6. No particular site, and probably a couple bucks each. I think I saw a ton of them on Amazon. The price goes way down if you order in bulk. The great thing about the home test strips is you can torture the whole family with them regularly during strep season .
  7. Glenda and Dut, I noticed that you can buy the rapid strep tests on the internet in bulk and without a prescription. I know they are only 80% accurate, but I would think they would be wonderful to have around the house for other family members or mandatory once a week/once a month testing at home. I agree they don't take the place of the culture, but you must face some occasional should I? Should I not? situations. Tami
  8. Has anybody had luck getting a GP to order allergy testing? Traditional allergists? I used a Naturopath. It was easy, because it was the first thing he wanted to do. I have heard of people having their chiropractor sign for allergy tests. I suppose "open-minded" is the quality you are looking for in a doctor, Joann.
  9. Joann, I think you are wise to start with the allergist. What kind of insurance do you have? When is your appointment? I may have an idea for you.
  10. Carolyn, I just made cupcakes for the Preschool end-of-the-year festivities. I used Pamela's Products "Classic Vanilla Cake Mix" and Cherrybrook Kitchen "Vanilla Frosting Mix." Both were from Whole Foods (both were gluten/dairy/nut free). I color the frosting with safe dyes I ordered from the Natural Candy store. Whole Foods may have them as well. The cupcakes were great; you couldn't tell they were gluten free. Happy Birthday. Tami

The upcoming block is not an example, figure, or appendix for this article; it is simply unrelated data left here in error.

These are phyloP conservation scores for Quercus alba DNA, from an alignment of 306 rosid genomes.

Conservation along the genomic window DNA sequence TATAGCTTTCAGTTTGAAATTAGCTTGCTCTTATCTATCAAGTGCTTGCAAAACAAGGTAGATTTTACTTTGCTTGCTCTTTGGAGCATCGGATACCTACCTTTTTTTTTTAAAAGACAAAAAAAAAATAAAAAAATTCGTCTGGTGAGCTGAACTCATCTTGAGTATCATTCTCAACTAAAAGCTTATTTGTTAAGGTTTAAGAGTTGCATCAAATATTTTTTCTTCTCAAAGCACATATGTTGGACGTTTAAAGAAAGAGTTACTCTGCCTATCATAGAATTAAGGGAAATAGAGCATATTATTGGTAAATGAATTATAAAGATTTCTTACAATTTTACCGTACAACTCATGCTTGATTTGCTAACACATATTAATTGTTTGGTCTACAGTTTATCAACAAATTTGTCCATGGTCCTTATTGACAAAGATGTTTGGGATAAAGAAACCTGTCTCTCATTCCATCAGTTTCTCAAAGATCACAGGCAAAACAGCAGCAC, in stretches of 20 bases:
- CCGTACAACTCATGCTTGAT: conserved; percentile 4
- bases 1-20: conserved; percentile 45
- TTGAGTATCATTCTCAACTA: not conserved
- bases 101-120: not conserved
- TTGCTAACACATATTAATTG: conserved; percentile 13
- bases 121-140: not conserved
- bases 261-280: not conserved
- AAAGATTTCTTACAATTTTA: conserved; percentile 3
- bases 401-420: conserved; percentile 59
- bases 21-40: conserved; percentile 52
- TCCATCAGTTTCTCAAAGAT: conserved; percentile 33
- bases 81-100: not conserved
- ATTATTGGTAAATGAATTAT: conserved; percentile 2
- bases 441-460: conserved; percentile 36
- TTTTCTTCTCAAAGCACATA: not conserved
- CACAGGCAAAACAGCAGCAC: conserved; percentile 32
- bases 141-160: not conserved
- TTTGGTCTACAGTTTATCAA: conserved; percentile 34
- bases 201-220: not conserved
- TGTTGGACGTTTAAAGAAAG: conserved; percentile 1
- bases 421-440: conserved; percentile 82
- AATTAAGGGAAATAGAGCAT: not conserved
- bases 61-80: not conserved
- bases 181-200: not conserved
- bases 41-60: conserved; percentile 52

11. Ooh! Faith's right. Doctors don't authorize allergy tests for tics. Complain about your throat clearing/itchy watery eyes/sniffling/allergic shiners (dark circles) If you see an allergist, tell him about the Celiac relatives too. Allergy testing should uncover wheat and gluten sensitivities within the regular food panel. You can follow up with genetic testing for several of the known Celiac genes later. I think you are a good candidate for a gluten free trial, but with your family history, I think it is very important that you pursue the allergy testing before or within the first s
  12. Bonnie, After my son started having tics, I started noticing them in the general public (including television). This is going to sound odd, but there seems to be a disproportionate number of musicians with tics. Quite a few people here have mentioned that their children are musically gifted too. Makes me wonder if those areas of the brain are closely related. As for my kid, (I feel like I've typed this a million times) he tics where he feels it. When he had swollen lymph nodes after a virus, he turned his neck gently from side to side for a week; when he had tonsillitis, he did a h